Privacy UX: Better Cookie Consent Experiences

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Vitaly Friedman loves beautiful content and doesn’t like to give in easily. When he is not writing, he’s most probably running front-end & UX … More about Vitaly ↬

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Now cookie prompts aren’t particularly useful, but they certainly helped raise awareness about privacy and data collection on the web. In fact, users now know that websites track their data, which they weren’t aware of a few years ago. But they often see it as a necessary evil in exchange for accessing the content “for free.” This series of articles is about privacy-related design patterns. Vitaly Friedman will be exploring some of the respectful ways to approach privacy and data collection, and how to deal with those notorious cookie consent prompts, intrusive push notifications, glorious permission requests, malicious third-party tracking and offboarding experience.

With the advent of the EU General Data Protection Regulation (GDPR) in May 2018, the web has turned into a vast exhibition of consent pop-ups, notifications, toolbars, and modals. While the intent of most cookie-related prompts is the same — to get a user’s consent to keep collecting and evaluating their behavior the same ol’ way they’ve been doing for years — implementations differ significantly, often making it ridiculously difficult or simply impossible for customers to opt out from tracking.

On top of that, many implementations don’t even respect users’ decisions anyway and set cookies despite their choices, assuming that most people will grant consent regardless.

Admittedly, they aren’t entirely wrong. In our research, the vast majority of users willingly provide consent without reading the cookie notice at all. The reason is obvious and understandable: many customers expect that a website “probably wouldn’t work, or the content wouldn’t be accessible otherwise.” Of course, that’s not necessarily true, but users can’t know for sure unless they try it out. In reality, though, nobody wants to play ping-pong with the cookie consent prompt, and so they click the consent away by choosing the most obvious option: “OK.”

Note: It’s important to understand that cookies and consent mechanisms discussed in this article go beyond GDPR. In Europe, they are addressed by a separate piece of legislation, the ePrivacy Directive, which is currently in draft for a revamp (as of April 2019). It may be finalized by summer 2019. We do not know what its final form will take, but it will determine the future of cookie consent prompts.

Now, with this common behavior online, what might come across is that cookie prompts aren’t particularly useful, and that’s partly true. But they certainly helped raise awareness about privacy and data collection on the web. In fact, users now know that websites track their data, which they weren’t aware of a few years ago. But they often see it as a necessary evil in exchange for accessing the content “for free.”

It’s not that users always happily share their personal data, but they don’t really feel that revoking consent is a viable alternative. To many of them, the only reasonable option is to provide consent while opting in for an ad-blocker extension or any other tracking blocker in their browser.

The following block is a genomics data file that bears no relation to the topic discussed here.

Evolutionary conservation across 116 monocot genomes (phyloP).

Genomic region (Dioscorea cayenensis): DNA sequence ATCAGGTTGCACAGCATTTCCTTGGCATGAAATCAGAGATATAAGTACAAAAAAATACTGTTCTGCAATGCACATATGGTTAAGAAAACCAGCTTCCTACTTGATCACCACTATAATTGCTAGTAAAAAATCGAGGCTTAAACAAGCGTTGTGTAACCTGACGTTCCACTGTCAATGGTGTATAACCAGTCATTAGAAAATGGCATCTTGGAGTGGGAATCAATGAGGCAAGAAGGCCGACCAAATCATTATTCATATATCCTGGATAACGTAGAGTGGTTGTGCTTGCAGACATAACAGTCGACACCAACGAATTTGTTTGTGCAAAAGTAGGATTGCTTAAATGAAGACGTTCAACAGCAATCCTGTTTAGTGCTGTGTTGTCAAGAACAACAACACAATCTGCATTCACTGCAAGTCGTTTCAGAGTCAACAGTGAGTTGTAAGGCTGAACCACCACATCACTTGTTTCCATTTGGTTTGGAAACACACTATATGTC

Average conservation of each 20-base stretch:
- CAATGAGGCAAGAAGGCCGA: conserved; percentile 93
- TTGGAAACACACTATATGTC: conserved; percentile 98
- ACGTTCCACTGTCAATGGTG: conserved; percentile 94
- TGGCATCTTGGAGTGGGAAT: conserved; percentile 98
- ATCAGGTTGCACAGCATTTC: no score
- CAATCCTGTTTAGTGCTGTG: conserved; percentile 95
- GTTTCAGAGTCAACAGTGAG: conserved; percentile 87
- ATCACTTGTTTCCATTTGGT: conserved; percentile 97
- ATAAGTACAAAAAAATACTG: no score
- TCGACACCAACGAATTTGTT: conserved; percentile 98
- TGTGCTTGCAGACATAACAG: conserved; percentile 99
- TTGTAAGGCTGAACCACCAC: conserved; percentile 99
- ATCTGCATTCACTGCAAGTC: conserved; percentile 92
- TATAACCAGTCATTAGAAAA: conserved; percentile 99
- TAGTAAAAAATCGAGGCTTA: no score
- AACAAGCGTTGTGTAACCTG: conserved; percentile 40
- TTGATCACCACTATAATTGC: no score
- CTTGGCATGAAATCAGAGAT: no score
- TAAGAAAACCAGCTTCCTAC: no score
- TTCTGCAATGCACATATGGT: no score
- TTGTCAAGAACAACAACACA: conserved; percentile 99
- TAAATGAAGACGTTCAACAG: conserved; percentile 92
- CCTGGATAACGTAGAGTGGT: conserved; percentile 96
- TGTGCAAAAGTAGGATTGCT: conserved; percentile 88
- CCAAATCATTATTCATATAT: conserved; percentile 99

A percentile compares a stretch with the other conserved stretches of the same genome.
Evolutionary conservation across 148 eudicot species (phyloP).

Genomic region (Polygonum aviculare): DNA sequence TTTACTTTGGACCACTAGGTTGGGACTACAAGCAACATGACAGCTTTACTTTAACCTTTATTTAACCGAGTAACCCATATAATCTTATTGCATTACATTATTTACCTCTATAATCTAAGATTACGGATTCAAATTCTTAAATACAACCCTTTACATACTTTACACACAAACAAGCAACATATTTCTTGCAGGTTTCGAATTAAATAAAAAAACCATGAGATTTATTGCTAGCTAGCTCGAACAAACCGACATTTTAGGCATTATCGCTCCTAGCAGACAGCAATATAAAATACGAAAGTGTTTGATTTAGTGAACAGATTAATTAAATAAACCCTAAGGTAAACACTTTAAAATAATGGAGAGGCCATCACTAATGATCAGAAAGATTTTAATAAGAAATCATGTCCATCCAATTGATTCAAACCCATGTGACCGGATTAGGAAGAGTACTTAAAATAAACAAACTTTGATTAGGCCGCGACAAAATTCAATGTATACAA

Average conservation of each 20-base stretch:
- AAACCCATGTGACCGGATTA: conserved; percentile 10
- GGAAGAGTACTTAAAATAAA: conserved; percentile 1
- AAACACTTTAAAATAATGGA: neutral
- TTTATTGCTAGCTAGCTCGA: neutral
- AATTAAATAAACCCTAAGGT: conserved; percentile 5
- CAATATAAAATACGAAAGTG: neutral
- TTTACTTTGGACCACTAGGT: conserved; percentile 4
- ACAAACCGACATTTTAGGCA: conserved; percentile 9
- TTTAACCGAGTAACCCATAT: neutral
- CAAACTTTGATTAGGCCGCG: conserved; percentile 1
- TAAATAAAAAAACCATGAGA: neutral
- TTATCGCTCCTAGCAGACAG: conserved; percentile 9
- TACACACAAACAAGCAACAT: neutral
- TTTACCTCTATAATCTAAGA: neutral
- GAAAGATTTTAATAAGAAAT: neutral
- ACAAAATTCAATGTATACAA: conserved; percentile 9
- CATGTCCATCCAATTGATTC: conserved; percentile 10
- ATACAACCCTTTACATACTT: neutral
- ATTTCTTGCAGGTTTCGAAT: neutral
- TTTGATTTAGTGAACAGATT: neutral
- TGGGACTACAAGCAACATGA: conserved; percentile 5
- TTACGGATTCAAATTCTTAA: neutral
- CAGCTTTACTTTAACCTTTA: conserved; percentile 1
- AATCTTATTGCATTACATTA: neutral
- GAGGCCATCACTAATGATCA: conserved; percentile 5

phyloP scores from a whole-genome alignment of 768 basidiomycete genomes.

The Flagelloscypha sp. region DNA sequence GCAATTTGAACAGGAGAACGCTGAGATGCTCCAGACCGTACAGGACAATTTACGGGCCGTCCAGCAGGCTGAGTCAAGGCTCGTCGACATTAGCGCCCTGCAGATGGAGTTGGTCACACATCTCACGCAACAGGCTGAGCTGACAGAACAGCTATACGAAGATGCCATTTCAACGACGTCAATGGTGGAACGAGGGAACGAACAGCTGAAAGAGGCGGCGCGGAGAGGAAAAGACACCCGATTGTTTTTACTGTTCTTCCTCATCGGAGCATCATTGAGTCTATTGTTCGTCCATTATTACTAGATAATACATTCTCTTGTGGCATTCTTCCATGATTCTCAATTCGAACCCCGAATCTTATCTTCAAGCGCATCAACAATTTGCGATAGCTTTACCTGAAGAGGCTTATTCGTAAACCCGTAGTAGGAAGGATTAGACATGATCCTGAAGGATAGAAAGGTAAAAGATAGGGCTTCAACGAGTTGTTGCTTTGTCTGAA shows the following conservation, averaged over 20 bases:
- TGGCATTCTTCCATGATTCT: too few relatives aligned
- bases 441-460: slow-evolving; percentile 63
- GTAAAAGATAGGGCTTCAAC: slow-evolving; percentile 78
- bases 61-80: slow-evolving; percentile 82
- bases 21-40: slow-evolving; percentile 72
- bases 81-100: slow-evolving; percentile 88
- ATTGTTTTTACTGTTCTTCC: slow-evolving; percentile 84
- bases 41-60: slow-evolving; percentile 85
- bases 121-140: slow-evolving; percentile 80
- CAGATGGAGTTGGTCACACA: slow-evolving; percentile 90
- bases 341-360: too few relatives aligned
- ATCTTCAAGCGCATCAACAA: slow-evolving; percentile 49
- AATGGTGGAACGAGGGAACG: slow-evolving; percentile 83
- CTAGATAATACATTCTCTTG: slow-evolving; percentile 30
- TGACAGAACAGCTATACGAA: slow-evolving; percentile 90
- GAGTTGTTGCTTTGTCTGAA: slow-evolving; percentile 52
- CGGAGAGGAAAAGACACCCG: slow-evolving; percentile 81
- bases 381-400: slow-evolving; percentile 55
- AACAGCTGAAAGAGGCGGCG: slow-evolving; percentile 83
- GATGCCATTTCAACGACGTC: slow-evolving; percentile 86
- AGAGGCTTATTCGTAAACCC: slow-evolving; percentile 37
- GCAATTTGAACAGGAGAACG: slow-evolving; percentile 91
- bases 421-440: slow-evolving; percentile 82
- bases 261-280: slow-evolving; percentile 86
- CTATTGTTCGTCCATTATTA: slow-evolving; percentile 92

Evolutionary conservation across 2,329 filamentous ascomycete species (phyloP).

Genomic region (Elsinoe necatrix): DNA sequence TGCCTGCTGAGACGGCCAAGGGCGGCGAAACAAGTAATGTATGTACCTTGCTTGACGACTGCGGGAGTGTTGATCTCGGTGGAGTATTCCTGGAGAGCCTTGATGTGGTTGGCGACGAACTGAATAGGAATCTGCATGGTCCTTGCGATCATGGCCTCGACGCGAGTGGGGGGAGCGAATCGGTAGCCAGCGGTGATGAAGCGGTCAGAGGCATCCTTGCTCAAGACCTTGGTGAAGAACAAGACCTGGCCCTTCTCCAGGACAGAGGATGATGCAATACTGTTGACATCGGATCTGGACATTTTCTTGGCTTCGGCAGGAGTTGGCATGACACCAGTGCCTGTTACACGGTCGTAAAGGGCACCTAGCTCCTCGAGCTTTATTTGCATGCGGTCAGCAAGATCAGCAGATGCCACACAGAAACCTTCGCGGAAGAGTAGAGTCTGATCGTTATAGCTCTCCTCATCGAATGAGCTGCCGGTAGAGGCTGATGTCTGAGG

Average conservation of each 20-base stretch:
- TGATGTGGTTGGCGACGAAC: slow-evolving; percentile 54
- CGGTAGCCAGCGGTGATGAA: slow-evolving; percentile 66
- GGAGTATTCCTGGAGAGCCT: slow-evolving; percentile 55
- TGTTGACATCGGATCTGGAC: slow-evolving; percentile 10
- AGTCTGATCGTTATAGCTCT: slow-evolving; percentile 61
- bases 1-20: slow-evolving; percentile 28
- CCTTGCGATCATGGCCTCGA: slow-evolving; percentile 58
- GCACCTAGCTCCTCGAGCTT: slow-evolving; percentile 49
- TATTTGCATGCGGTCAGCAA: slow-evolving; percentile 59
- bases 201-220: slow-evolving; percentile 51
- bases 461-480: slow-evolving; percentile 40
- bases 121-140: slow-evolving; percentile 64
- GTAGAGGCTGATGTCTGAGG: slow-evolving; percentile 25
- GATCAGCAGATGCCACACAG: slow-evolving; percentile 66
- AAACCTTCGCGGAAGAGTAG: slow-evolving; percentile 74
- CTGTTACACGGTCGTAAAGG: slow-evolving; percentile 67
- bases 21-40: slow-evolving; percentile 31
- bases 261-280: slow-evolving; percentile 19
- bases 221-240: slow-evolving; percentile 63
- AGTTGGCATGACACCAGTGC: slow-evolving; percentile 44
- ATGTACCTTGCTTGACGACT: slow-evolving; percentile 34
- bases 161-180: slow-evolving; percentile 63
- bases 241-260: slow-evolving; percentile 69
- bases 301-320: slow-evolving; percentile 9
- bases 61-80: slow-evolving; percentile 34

oreo website
Cookie consent pop-ups don’t have to be tiny and unreadable. We could try to integrate them into our overall experience too. Case in point: Oreo, with an Oreo’s cookie displayed as a cookie consent prompt. (Large preview)

Since cookie consent prompts always stand in the way of the content, they are often dismissed almost instinctively, not unlike carousels during onboarding. Hence, from the designer’s perspective, spending weeks refining that one-of-a-kind prompt might be a waste of time. (Sorry for crushing your dreams at this point.) cookies allows visitors to adjust cookie settings and explains the different types of cookies, with an option to easily opt out from certain ones. (Large preview)

Since many websites heavily rely on collecting data, running A/B tests, and serving users with targeted advertising, often the design of the cookie consent notice is heavily influenced by business requirements and business goals. Is it acceptable for the business to allow users to quickly dismiss all tracking? Which cookies are (apparently) required for the site to work, and which ones are optional? Which cookies should be selected for approval by default, and which ones would require a manual opt-in? Should the customer be able to easily revoke the consent once it’s provided, and if so, how exactly would it be done if they don’t have an account on the site?

These business decisions have a major impact on design decisions, although from the user’s side, the optimal design would be quite obvious: no cookie consent at all. That would mean, for example, that users could define privacy settings in their browsers, and choose what cookies they’d like to provide consent to. The browser would then send a hint to each website a user chooses to visit and automatically opt-in or opt-out cookie settings, depending on the provided preferences.

Users now know that websites track their data, which they weren’t aware of a few years ago. But they often see it as a necessary evil in exchange for accessing the content “for free.”